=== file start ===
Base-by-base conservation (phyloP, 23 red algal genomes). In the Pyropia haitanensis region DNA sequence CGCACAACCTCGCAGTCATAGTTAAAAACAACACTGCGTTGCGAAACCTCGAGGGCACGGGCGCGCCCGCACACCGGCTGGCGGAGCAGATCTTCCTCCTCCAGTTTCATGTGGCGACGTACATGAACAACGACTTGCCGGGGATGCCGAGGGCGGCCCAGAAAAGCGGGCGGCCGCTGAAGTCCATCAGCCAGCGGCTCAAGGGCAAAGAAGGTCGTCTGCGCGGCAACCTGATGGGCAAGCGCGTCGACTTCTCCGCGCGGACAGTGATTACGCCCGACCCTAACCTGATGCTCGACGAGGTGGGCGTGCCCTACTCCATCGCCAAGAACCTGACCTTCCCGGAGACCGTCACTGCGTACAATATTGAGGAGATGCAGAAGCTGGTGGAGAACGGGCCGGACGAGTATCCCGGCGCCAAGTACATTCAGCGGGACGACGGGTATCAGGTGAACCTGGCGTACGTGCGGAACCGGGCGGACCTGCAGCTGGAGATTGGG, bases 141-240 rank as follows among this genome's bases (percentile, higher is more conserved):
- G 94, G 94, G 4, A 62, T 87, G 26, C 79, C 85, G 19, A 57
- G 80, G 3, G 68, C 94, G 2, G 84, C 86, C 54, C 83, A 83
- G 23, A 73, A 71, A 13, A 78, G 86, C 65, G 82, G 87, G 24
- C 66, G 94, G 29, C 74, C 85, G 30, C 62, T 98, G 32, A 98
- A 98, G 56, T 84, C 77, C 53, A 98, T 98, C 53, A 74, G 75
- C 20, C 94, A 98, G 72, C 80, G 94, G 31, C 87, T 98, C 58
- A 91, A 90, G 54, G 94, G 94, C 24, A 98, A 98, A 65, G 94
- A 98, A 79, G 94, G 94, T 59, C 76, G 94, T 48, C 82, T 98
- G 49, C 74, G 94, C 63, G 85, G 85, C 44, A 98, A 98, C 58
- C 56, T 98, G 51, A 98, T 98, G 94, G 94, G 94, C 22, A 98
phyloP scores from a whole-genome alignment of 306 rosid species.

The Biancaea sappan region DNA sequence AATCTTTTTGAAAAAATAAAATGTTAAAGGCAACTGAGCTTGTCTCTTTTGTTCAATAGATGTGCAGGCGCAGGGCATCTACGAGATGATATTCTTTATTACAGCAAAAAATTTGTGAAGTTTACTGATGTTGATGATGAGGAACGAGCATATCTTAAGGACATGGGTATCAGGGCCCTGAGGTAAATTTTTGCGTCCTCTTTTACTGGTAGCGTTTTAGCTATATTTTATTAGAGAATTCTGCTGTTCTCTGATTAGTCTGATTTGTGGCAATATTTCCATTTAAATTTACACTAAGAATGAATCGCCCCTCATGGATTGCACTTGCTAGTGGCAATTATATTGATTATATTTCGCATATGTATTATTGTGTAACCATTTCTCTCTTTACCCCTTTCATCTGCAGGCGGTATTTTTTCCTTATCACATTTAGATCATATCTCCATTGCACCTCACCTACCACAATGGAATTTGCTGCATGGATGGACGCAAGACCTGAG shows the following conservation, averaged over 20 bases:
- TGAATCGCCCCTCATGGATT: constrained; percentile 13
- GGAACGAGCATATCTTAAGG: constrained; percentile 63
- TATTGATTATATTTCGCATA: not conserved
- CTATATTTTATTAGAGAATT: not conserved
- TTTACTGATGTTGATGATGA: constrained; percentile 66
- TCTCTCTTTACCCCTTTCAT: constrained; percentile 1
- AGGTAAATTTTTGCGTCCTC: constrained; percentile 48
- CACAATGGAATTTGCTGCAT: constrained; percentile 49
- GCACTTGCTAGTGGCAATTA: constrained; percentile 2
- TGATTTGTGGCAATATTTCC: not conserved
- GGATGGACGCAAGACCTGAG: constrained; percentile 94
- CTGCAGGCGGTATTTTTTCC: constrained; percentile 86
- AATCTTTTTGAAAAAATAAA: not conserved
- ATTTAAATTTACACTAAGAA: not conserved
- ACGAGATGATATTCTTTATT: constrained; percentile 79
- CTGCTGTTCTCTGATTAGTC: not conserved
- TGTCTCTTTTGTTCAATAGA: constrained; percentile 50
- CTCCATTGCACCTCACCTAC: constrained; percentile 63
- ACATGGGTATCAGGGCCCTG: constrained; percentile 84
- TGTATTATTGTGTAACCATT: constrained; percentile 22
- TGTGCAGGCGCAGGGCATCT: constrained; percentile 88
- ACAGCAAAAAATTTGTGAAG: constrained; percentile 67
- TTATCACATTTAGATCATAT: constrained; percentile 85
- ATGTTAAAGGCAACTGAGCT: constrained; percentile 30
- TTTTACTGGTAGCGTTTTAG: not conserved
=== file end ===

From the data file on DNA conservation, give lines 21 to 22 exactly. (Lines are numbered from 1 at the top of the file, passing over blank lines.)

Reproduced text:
- CACAATGGAATTTGCTGCAT: constrained; percentile 49
- GCACTTGCTAGTGGCAATTA: constrained; percentile 2